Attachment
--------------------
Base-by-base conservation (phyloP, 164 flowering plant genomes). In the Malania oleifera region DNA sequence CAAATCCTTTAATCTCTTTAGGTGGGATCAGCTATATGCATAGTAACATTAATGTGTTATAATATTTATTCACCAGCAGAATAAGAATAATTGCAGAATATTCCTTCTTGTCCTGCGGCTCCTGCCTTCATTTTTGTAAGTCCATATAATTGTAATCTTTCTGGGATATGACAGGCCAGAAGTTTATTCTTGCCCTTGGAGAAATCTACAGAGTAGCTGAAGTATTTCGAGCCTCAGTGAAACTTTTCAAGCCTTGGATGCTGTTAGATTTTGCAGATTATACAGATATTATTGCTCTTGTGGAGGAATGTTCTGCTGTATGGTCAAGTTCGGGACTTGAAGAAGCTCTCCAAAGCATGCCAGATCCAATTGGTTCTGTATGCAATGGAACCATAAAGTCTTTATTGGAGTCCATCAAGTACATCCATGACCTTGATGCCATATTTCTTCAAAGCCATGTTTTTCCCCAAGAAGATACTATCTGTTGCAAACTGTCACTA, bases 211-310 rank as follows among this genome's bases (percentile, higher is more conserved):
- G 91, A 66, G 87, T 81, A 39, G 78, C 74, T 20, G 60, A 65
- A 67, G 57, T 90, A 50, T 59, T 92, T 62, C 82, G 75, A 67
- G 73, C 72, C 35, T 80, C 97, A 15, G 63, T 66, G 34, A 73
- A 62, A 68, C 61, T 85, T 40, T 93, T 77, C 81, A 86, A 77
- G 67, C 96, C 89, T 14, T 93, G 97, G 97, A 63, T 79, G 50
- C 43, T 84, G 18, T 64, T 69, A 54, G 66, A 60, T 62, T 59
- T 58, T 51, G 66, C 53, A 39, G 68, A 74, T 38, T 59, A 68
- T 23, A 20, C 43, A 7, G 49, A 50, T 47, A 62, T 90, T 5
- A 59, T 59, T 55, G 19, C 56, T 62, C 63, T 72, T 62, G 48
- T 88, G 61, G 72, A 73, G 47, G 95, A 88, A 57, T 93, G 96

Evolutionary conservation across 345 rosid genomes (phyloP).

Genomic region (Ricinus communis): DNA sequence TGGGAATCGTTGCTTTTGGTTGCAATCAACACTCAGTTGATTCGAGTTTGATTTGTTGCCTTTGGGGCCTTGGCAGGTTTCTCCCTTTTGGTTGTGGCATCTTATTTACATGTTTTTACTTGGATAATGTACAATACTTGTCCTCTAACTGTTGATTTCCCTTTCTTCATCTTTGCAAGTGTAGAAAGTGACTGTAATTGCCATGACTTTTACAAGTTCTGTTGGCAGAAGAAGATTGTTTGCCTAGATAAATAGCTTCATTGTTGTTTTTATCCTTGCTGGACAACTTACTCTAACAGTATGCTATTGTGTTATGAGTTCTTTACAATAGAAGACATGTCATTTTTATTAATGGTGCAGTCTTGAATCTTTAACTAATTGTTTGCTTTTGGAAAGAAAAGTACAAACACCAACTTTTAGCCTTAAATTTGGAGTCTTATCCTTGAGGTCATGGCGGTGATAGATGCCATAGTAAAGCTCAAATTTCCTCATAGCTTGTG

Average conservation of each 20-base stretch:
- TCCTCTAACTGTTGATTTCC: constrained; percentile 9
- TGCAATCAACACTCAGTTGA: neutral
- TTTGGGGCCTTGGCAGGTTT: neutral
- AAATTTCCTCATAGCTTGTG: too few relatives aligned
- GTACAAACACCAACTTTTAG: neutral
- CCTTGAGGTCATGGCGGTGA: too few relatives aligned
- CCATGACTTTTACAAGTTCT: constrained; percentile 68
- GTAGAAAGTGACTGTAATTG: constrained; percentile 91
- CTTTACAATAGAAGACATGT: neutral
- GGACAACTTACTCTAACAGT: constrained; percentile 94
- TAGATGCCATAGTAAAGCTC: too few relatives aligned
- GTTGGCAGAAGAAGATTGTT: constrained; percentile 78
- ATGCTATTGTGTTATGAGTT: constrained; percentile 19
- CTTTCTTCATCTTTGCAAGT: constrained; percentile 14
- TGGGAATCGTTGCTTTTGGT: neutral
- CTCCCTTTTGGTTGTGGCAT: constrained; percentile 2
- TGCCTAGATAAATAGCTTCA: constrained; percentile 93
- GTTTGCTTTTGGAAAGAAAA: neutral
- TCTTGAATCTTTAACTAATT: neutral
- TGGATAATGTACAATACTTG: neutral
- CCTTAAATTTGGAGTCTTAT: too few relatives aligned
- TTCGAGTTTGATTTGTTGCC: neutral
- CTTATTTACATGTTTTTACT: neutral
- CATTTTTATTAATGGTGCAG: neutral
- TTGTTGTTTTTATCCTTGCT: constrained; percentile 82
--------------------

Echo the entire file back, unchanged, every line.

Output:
Base-by-base conservation (phyloP, 164 flowering plant genomes). In the Malania oleifera region DNA sequence CAAATCCTTTAATCTCTTTAGGTGGGATCAGCTATATGCATAGTAACATTAATGTGTTATAATATTTATTCACCAGCAGAATAAGAATAATTGCAGAATATTCCTTCTTGTCCTGCGGCTCCTGCCTTCATTTTTGTAAGTCCATATAATTGTAATCTTTCTGGGATATGACAGGCCAGAAGTTTATTCTTGCCCTTGGAGAAATCTACAGAGTAGCTGAAGTATTTCGAGCCTCAGTGAAACTTTTCAAGCCTTGGATGCTGTTAGATTTTGCAGATTATACAGATATTATTGCTCTTGTGGAGGAATGTTCTGCTGTATGGTCAAGTTCGGGACTTGAAGAAGCTCTCCAAAGCATGCCAGATCCAATTGGTTCTGTATGCAATGGAACCATAAAGTCTTTATTGGAGTCCATCAAGTACATCCATGACCTTGATGCCATATTTCTTCAAAGCCATGTTTTTCCCCAAGAAGATACTATCTGTTGCAAACTGTCACTA, bases 211-310 rank as follows among this genome's bases (percentile, higher is more conserved):
- G 91, A 66, G 87, T 81, A 39, G 78, C 74, T 20, G 60, A 65
- A 67, G 57, T 90, A 50, T 59, T 92, T 62, C 82, G 75, A 67
- G 73, C 72, C 35, T 80, C 97, A 15, G 63, T 66, G 34, A 73
- A 62, A 68, C 61, T 85, T 40, T 93, T 77, C 81, A 86, A 77
- G 67, C 96, C 89, T 14, T 93, G 97, G 97, A 63, T 79, G 50
- C 43, T 84, G 18, T 64, T 69, A 54, G 66, A 60, T 62, T 59
- T 58, T 51, G 66, C 53, A 39, G 68, A 74, T 38, T 59, A 68
- T 23, A 20, C 43, A 7, G 49, A 50, T 47, A 62, T 90, T 5
- A 59, T 59, T 55, G 19, C 56, T 62, C 63, T 72, T 62, G 48
- T 88, G 61, G 72, A 73, G 47, G 95, A 88, A 57, T 93, G 96

Evolutionary conservation across 345 rosid genomes (phyloP).

Genomic region (Ricinus communis): DNA sequence TGGGAATCGTTGCTTTTGGTTGCAATCAACACTCAGTTGATTCGAGTTTGATTTGTTGCCTTTGGGGCCTTGGCAGGTTTCTCCCTTTTGGTTGTGGCATCTTATTTACATGTTTTTACTTGGATAATGTACAATACTTGTCCTCTAACTGTTGATTTCCCTTTCTTCATCTTTGCAAGTGTAGAAAGTGACTGTAATTGCCATGACTTTTACAAGTTCTGTTGGCAGAAGAAGATTGTTTGCCTAGATAAATAGCTTCATTGTTGTTTTTATCCTTGCTGGACAACTTACTCTAACAGTATGCTATTGTGTTATGAGTTCTTTACAATAGAAGACATGTCATTTTTATTAATGGTGCAGTCTTGAATCTTTAACTAATTGTTTGCTTTTGGAAAGAAAAGTACAAACACCAACTTTTAGCCTTAAATTTGGAGTCTTATCCTTGAGGTCATGGCGGTGATAGATGCCATAGTAAAGCTCAAATTTCCTCATAGCTTGTG

Average conservation of each 20-base stretch:
- TCCTCTAACTGTTGATTTCC: constrained; percentile 9
- TGCAATCAACACTCAGTTGA: neutral
- TTTGGGGCCTTGGCAGGTTT: neutral
- AAATTTCCTCATAGCTTGTG: too few relatives aligned
- GTACAAACACCAACTTTTAG: neutral
- CCTTGAGGTCATGGCGGTGA: too few relatives aligned
- CCATGACTTTTACAAGTTCT: constrained; percentile 68
- GTAGAAAGTGACTGTAATTG: constrained; percentile 91
- CTTTACAATAGAAGACATGT: neutral
- GGACAACTTACTCTAACAGT: constrained; percentile 94
- TAGATGCCATAGTAAAGCTC: too few relatives aligned
- GTTGGCAGAAGAAGATTGTT: constrained; percentile 78
- ATGCTATTGTGTTATGAGTT: constrained; percentile 19
- CTTTCTTCATCTTTGCAAGT: constrained; percentile 14
- TGGGAATCGTTGCTTTTGGT: neutral
- CTCCCTTTTGGTTGTGGCAT: constrained; percentile 2
- TGCCTAGATAAATAGCTTCA: constrained; percentile 93
- GTTTGCTTTTGGAAAGAAAA: neutral
- TCTTGAATCTTTAACTAATT: neutral
- TGGATAATGTACAATACTTG: neutral
- CCTTAAATTTGGAGTCTTAT: too few relatives aligned
- TTCGAGTTTGATTTGTTGCC: neutral
- CTTATTTACATGTTTTTACT: neutral
- CATTTTTATTAATGGTGCAG: neutral
- TTGTTGTTTTTATCCTTGCT: constrained; percentile 82